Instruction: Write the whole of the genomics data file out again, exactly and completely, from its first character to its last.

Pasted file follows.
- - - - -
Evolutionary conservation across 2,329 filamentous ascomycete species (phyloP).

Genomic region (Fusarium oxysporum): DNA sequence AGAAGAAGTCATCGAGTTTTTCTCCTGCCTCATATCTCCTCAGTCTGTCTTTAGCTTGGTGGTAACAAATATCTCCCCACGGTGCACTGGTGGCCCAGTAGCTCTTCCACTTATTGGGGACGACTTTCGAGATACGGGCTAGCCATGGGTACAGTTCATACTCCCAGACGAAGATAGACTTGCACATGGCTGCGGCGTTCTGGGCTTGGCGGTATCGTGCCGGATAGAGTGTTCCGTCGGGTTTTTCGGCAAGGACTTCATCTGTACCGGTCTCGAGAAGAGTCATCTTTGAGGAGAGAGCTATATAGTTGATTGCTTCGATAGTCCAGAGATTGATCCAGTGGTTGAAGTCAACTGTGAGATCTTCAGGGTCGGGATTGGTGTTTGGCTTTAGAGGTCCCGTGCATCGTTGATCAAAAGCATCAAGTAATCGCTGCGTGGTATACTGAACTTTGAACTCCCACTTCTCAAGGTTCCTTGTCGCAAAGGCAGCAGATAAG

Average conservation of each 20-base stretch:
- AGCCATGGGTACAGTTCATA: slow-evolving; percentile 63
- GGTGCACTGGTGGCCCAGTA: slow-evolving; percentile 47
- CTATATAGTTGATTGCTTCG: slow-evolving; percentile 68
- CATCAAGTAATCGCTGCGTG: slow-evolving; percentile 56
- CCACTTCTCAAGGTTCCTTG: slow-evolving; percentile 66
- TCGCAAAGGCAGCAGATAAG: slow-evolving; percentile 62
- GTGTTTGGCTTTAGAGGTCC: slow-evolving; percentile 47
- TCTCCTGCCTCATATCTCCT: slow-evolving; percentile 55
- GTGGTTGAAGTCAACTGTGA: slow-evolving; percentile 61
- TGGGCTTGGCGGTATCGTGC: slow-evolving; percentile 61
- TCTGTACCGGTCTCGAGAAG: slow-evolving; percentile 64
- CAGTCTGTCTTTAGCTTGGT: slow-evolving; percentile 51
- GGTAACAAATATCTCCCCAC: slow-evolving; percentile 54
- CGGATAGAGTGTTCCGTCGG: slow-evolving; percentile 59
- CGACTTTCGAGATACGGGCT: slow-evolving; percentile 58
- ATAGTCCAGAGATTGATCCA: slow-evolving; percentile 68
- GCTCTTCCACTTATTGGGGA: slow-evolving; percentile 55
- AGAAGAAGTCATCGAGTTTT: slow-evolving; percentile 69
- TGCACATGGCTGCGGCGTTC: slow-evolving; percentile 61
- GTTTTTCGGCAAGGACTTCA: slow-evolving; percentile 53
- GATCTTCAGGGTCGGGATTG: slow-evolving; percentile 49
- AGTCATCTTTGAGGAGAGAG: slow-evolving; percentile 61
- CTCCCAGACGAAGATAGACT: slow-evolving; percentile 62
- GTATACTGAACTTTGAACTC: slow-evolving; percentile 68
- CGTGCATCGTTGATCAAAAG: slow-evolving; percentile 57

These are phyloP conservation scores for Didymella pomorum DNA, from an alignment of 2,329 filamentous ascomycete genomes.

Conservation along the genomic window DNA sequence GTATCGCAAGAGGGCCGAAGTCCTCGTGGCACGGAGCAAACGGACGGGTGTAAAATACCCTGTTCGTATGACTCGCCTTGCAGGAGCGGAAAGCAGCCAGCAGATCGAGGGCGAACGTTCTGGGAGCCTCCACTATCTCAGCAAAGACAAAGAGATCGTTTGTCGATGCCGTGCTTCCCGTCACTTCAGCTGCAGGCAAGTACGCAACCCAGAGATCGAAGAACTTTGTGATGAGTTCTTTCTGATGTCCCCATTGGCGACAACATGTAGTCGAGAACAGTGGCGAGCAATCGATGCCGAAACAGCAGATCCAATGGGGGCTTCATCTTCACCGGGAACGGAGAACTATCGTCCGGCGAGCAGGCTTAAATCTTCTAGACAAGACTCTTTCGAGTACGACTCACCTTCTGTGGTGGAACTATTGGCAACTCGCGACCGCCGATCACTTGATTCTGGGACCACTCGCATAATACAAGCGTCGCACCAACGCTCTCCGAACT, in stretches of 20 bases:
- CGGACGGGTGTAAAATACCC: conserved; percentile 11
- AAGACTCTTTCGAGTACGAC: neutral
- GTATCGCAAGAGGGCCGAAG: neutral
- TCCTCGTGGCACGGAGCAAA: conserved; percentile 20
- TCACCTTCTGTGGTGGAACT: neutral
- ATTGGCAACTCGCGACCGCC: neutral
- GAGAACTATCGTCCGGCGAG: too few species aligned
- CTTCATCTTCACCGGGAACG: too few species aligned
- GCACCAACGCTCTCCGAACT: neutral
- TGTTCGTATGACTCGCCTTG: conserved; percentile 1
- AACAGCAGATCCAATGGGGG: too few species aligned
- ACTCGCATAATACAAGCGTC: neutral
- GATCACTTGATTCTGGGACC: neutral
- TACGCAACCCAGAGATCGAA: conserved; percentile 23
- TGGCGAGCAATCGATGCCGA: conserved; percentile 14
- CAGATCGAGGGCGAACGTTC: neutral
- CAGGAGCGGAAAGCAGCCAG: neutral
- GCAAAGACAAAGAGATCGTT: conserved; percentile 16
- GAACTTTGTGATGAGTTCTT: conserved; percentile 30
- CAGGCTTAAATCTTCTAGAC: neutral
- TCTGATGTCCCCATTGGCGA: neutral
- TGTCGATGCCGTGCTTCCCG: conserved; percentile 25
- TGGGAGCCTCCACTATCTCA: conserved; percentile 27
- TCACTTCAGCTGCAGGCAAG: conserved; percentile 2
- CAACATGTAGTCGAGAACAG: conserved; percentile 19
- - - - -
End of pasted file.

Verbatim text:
Evolutionary conservation across 2,329 filamentous ascomycete species (phyloP).

Genomic region (Fusarium oxysporum): DNA sequence AGAAGAAGTCATCGAGTTTTTCTCCTGCCTCATATCTCCTCAGTCTGTCTTTAGCTTGGTGGTAACAAATATCTCCCCACGGTGCACTGGTGGCCCAGTAGCTCTTCCACTTATTGGGGACGACTTTCGAGATACGGGCTAGCCATGGGTACAGTTCATACTCCCAGACGAAGATAGACTTGCACATGGCTGCGGCGTTCTGGGCTTGGCGGTATCGTGCCGGATAGAGTGTTCCGTCGGGTTTTTCGGCAAGGACTTCATCTGTACCGGTCTCGAGAAGAGTCATCTTTGAGGAGAGAGCTATATAGTTGATTGCTTCGATAGTCCAGAGATTGATCCAGTGGTTGAAGTCAACTGTGAGATCTTCAGGGTCGGGATTGGTGTTTGGCTTTAGAGGTCCCGTGCATCGTTGATCAAAAGCATCAAGTAATCGCTGCGTGGTATACTGAACTTTGAACTCCCACTTCTCAAGGTTCCTTGTCGCAAAGGCAGCAGATAAG

Average conservation of each 20-base stretch:
- AGCCATGGGTACAGTTCATA: slow-evolving; percentile 63
- GGTGCACTGGTGGCCCAGTA: slow-evolving; percentile 47
- CTATATAGTTGATTGCTTCG: slow-evolving; percentile 68
- CATCAAGTAATCGCTGCGTG: slow-evolving; percentile 56
- CCACTTCTCAAGGTTCCTTG: slow-evolving; percentile 66
- TCGCAAAGGCAGCAGATAAG: slow-evolving; percentile 62
- GTGTTTGGCTTTAGAGGTCC: slow-evolving; percentile 47
- TCTCCTGCCTCATATCTCCT: slow-evolving; percentile 55
- GTGGTTGAAGTCAACTGTGA: slow-evolving; percentile 61
- TGGGCTTGGCGGTATCGTGC: slow-evolving; percentile 61
- TCTGTACCGGTCTCGAGAAG: slow-evolving; percentile 64
- CAGTCTGTCTTTAGCTTGGT: slow-evolving; percentile 51
- GGTAACAAATATCTCCCCAC: slow-evolving; percentile 54
- CGGATAGAGTGTTCCGTCGG: slow-evolving; percentile 59
- CGACTTTCGAGATACGGGCT: slow-evolving; percentile 58
- ATAGTCCAGAGATTGATCCA: slow-evolving; percentile 68
- GCTCTTCCACTTATTGGGGA: slow-evolving; percentile 55
- AGAAGAAGTCATCGAGTTTT: slow-evolving; percentile 69
- TGCACATGGCTGCGGCGTTC: slow-evolving; percentile 61
- GTTTTTCGGCAAGGACTTCA: slow-evolving; percentile 53
- GATCTTCAGGGTCGGGATTG: slow-evolving; percentile 49
- AGTCATCTTTGAGGAGAGAG: slow-evolving; percentile 61
- CTCCCAGACGAAGATAGACT: slow-evolving; percentile 62
- GTATACTGAACTTTGAACTC: slow-evolving; percentile 68
- CGTGCATCGTTGATCAAAAG: slow-evolving; percentile 57

These are phyloP conservation scores for Didymella pomorum DNA, from an alignment of 2,329 filamentous ascomycete genomes.

Conservation along the genomic window DNA sequence GTATCGCAAGAGGGCCGAAGTCCTCGTGGCACGGAGCAAACGGACGGGTGTAAAATACCCTGTTCGTATGACTCGCCTTGCAGGAGCGGAAAGCAGCCAGCAGATCGAGGGCGAACGTTCTGGGAGCCTCCACTATCTCAGCAAAGACAAAGAGATCGTTTGTCGATGCCGTGCTTCCCGTCACTTCAGCTGCAGGCAAGTACGCAACCCAGAGATCGAAGAACTTTGTGATGAGTTCTTTCTGATGTCCCCATTGGCGACAACATGTAGTCGAGAACAGTGGCGAGCAATCGATGCCGAAACAGCAGATCCAATGGGGGCTTCATCTTCACCGGGAACGGAGAACTATCGTCCGGCGAGCAGGCTTAAATCTTCTAGACAAGACTCTTTCGAGTACGACTCACCTTCTGTGGTGGAACTATTGGCAACTCGCGACCGCCGATCACTTGATTCTGGGACCACTCGCATAATACAAGCGTCGCACCAACGCTCTCCGAACT, in stretches of 20 bases:
- CGGACGGGTGTAAAATACCC: conserved; percentile 11
- AAGACTCTTTCGAGTACGAC: neutral
- GTATCGCAAGAGGGCCGAAG: neutral
- TCCTCGTGGCACGGAGCAAA: conserved; percentile 20
- TCACCTTCTGTGGTGGAACT: neutral
- ATTGGCAACTCGCGACCGCC: neutral
- GAGAACTATCGTCCGGCGAG: too few species aligned
- CTTCATCTTCACCGGGAACG: too few species aligned
- GCACCAACGCTCTCCGAACT: neutral
- TGTTCGTATGACTCGCCTTG: conserved; percentile 1
- AACAGCAGATCCAATGGGGG: too few species aligned
- ACTCGCATAATACAAGCGTC: neutral
- GATCACTTGATTCTGGGACC: neutral
- TACGCAACCCAGAGATCGAA: conserved; percentile 23
- TGGCGAGCAATCGATGCCGA: conserved; percentile 14
- CAGATCGAGGGCGAACGTTC: neutral
- CAGGAGCGGAAAGCAGCCAG: neutral
- GCAAAGACAAAGAGATCGTT: conserved; percentile 16
- GAACTTTGTGATGAGTTCTT: conserved; percentile 30
- CAGGCTTAAATCTTCTAGAC: neutral
- TCTGATGTCCCCATTGGCGA: neutral
- TGTCGATGCCGTGCTTCCCG: conserved; percentile 25
- TGGGAGCCTCCACTATCTCA: conserved; percentile 27
- TCACTTCAGCTGCAGGCAAG: conserved; percentile 2
- CAACATGTAGTCGAGAACAG: conserved; percentile 19